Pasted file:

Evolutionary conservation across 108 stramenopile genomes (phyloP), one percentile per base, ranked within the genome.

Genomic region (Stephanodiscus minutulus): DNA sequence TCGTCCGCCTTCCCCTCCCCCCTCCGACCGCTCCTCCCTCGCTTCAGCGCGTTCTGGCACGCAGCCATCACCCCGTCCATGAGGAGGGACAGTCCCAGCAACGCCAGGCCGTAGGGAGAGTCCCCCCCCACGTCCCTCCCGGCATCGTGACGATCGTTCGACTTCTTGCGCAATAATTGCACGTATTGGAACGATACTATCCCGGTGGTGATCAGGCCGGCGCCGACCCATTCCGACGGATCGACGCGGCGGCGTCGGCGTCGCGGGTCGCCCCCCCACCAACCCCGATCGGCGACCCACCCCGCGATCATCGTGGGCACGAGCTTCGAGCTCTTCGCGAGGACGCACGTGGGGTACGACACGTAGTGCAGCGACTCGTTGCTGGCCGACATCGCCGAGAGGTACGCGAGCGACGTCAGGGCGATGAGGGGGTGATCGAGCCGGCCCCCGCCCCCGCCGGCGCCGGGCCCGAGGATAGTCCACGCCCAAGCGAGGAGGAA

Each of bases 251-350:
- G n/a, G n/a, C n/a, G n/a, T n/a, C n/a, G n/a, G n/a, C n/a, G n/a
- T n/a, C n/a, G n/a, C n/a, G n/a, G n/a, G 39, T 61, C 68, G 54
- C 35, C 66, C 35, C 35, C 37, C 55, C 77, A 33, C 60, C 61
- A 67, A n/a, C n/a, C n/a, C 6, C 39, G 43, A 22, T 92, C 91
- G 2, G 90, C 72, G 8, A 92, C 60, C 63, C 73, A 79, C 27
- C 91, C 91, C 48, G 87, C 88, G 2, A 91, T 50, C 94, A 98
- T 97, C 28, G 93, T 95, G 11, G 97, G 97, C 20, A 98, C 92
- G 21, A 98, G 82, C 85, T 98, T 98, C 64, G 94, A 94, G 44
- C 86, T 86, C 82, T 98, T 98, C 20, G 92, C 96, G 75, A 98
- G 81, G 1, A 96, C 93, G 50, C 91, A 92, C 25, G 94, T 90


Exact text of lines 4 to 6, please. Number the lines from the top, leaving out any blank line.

- G n/a, G n/a, C n/a, G n/a, T n/a, C n/a, G n/a, G n/a, C n/a, G n/a
- T n/a, C n/a, G n/a, C n/a, G n/a, G n/a, G 39, T 61, C 68, G 54
- C 35, C 66, C 35, C 35, C 37, C 55, C 77, A 33, C 60, C 61